Friday,21 September, 2018
Current issue | Issue 1285, (3 - 9 March 2016)
Friday,21 September, 2018
Issue 1285, (3 - 9 March 2016)

Ahram Weekly

The new face of football

Newly elected FIFA President Infantino has the unenviable task of cleaning up the polluted organisation, Alaa Abdel-Ghani reports

Al-Ahram Weekly

The new president of FIFA, Gianni Infantino, is Swiss, just like his disgraced predecessor Sepp Blatter. They also come from the Valais region of Switzerland, their homes just six miles apart. But the hope is that the difference in conduct between Infantino and Blatter will be measured in light years.

The new president of world football’s governing body is expected to play under new rules of the game after he eventually won a second round of voting in Zurich on Friday, polling 115 votes from the available 207 delegates, 27 more than his closest rival and slight favourite Sheikh Salman Al-Khalifa of Bahrain. Prince Ali of Jordan, who took Blatter to a second round of voting last year with a surprisingly high 73 votes, came up lame this time, securing only seven.

Infantino, the UEFA’s secretary-general, takes over at a time when FIFA is going through its worst period in its 112-year history. Criminal investigations in the US and Switzerland, which started in May last year after the notorious dawn hotel swoop in Zurich, have resulted in the indictment of dozens of football officials for corruption, many of them serving or former presidents of national or continental associations. Blatter was forced to stand down and was later suspended from football for six years for breaching ethics guidelines. His vice-president Michel Platini met a similar fate.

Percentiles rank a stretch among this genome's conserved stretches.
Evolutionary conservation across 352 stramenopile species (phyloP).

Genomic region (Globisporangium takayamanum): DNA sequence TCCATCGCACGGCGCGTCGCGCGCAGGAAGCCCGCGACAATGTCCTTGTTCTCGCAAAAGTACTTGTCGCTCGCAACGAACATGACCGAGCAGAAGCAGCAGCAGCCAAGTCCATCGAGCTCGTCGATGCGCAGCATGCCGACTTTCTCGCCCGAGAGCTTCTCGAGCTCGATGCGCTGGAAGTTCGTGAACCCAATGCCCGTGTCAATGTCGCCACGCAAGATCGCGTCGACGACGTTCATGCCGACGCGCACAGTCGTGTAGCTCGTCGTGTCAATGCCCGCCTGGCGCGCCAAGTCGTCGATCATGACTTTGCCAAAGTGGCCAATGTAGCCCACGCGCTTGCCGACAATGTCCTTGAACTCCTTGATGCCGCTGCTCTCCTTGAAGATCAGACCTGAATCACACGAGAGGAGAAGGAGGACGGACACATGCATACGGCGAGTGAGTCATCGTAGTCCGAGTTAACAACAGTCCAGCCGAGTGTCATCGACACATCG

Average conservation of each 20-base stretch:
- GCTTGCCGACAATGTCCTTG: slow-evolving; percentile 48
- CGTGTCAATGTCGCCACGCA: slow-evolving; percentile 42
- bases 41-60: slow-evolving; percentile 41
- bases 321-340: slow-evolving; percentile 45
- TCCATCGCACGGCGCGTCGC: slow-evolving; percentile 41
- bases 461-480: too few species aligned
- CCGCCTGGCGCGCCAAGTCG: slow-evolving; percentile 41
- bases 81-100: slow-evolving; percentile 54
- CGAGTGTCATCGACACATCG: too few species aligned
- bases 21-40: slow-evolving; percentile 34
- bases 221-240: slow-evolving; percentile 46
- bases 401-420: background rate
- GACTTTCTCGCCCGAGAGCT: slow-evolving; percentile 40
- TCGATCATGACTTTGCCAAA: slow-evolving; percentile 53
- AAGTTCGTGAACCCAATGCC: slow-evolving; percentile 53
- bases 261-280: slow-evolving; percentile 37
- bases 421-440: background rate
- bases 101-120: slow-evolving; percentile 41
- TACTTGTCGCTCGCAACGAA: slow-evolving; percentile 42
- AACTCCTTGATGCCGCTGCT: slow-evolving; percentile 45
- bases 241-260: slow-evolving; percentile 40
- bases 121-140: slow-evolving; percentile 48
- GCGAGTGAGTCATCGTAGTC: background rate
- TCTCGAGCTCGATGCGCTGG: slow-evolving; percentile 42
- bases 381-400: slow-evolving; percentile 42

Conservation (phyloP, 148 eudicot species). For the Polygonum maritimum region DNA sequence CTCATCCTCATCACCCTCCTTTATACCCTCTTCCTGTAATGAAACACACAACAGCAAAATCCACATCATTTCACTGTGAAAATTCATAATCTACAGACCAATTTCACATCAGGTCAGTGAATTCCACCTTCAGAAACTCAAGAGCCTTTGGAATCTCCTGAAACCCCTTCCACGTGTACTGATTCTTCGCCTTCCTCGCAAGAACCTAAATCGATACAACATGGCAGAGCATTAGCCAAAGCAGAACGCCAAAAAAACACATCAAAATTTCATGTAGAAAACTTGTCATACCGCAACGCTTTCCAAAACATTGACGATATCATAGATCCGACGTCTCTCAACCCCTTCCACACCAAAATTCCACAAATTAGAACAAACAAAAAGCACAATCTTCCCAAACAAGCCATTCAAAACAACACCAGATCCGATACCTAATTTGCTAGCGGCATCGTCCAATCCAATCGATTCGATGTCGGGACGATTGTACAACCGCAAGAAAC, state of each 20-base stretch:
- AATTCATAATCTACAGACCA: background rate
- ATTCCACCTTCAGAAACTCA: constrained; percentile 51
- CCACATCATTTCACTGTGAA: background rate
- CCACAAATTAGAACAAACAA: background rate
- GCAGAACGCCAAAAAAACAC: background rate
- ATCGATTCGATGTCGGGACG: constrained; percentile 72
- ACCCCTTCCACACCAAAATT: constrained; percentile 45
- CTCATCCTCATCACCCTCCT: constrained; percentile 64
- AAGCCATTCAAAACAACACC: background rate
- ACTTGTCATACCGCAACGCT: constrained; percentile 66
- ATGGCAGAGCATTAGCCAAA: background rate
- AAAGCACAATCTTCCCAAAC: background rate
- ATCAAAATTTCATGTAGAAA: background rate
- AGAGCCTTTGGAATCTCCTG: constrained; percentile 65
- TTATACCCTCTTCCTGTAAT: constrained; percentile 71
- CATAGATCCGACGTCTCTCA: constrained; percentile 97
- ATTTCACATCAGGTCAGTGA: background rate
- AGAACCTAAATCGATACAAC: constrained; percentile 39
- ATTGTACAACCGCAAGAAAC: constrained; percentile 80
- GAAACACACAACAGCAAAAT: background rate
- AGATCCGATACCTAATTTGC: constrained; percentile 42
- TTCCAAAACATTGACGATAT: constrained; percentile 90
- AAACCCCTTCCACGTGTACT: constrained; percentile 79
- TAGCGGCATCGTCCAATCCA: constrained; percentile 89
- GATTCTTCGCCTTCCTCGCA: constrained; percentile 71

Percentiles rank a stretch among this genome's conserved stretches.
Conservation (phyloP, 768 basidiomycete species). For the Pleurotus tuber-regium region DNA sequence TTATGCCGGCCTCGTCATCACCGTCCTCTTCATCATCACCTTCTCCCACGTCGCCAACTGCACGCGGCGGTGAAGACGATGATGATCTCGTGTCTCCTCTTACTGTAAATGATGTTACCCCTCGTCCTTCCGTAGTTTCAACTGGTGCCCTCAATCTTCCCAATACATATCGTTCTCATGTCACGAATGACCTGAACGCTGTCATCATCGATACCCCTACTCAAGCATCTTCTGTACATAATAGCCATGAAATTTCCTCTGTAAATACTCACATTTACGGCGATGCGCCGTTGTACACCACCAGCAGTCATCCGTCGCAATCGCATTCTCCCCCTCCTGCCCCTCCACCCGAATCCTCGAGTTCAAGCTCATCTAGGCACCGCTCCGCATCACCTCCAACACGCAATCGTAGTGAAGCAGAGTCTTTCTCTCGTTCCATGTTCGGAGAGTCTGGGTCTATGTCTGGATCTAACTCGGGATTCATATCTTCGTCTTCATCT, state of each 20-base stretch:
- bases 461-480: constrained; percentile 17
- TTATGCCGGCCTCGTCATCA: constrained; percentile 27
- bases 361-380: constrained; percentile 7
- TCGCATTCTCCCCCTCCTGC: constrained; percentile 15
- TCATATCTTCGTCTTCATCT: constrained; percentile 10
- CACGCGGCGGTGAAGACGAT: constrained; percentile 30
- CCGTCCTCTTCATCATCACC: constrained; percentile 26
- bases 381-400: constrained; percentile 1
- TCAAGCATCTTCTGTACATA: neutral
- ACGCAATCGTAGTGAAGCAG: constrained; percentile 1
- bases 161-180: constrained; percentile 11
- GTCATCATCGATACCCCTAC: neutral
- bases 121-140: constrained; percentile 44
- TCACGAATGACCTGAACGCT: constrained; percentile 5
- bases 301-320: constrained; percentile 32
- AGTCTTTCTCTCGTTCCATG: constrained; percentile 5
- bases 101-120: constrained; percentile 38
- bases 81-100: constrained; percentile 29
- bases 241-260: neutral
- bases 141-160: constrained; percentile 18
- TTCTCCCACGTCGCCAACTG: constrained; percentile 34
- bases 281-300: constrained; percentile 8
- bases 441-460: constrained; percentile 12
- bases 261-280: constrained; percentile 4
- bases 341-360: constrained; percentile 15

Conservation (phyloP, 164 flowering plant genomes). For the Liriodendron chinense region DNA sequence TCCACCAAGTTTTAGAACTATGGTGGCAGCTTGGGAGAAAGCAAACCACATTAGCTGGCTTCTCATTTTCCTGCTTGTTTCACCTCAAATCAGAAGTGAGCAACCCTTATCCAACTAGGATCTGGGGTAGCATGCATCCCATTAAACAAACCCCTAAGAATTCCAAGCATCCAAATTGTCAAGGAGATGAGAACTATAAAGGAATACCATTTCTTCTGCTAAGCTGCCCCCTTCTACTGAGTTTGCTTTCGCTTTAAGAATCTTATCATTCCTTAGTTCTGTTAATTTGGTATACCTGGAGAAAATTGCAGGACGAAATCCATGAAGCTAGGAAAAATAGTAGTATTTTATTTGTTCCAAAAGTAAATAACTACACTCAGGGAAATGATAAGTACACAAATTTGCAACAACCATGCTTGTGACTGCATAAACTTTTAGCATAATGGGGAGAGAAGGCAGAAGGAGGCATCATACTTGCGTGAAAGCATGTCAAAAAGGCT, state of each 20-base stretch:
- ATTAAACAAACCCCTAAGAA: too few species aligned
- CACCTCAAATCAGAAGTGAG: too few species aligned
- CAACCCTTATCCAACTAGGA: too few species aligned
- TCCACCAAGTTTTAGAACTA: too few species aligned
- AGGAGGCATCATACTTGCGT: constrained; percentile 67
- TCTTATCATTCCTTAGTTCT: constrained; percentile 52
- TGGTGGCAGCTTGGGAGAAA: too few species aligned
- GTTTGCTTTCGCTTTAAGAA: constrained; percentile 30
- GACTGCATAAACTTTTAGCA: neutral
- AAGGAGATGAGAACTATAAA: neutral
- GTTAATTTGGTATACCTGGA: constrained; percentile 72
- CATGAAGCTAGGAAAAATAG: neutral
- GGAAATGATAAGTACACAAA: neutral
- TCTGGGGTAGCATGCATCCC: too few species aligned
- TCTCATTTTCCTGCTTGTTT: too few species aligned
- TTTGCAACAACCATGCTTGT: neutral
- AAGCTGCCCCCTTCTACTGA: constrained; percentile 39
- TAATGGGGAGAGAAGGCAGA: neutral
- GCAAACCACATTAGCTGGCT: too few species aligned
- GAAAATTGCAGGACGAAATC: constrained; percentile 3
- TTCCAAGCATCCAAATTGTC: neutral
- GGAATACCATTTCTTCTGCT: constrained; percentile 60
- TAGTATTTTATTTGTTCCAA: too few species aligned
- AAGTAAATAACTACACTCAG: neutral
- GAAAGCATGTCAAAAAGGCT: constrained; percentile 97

Even if Infantino wants to go off course, he will have a hard time doing so. On the day he was elected, so, too key reforms were passed to help make FIFA a more transparent and accountable organisation. The reforms, said to be just as important as the arrival of a new president, include limiting the organisation’s president to three four-year terms in office. This truncated term is crucial. Infantino became just the third head of FIFA since 1974, after Joao Havelange clung to power for 24 years and Blatter 17.

 A new 36-member FIFA Council, increased from 24, will replace the executive committee. The council will also feature a female representative from each confederation. The new reforms will also mean that the salaries of the president, all council members and the secretary- general, will be disclosed.

The package of sweeping reforms, passed with 89 per cent of the vote, renders the office of FIFA president much less powerful than it had been under Blatter who wielded immense power and set the tone, direction and agenda for the entire sport. Infantino will not have executive powers, unlike his predecessor. The council will no longer get to vote on World Cup hosts, a duty that will fall to the congress, made up of all 209 member nations. The increased number will reduce the risk of deception. It is obviously much easier to bribe 24 individuals than 209.

The council, unlike the executive committee, will no longer oversee business decisions which, along with the World Cup allocation, were rife with shady dealings. That will be handled by a new secretary-general and his administration, to be appointed and overseen by the council.

The reforms now mostly reduce the new president to a figurehead while FIFA’s powers have been decentralised and dispersed to a much larger group of people. It might not stamp out corruption entirely but it will go some way towards cleaning up FIFA’s name.

And there is much cleaning up to do in the House of Football. A $200 million FIFAgate corruption investigation by US authorities has seen the arrests and indictments of 41 individuals and corporations, led by Blatter and Platini. The two were snared over the $2 million “disloyal payment” from Blatter in 2011 – widely assumed to have been a bribe for Platini to stay out of that year’s FIFA presidential election. Both men claim it was a fee for consultancy work done for Blatter by Platini in 2002. Yet neither man has been able to convincingly explain the time gap in time and both were suspended for eight years, later reduced to six, given credit “for their services to the game down the years”. It was scant consolation. They maintain their innocence but must now take their stories to the Court of Arbitration for Sport.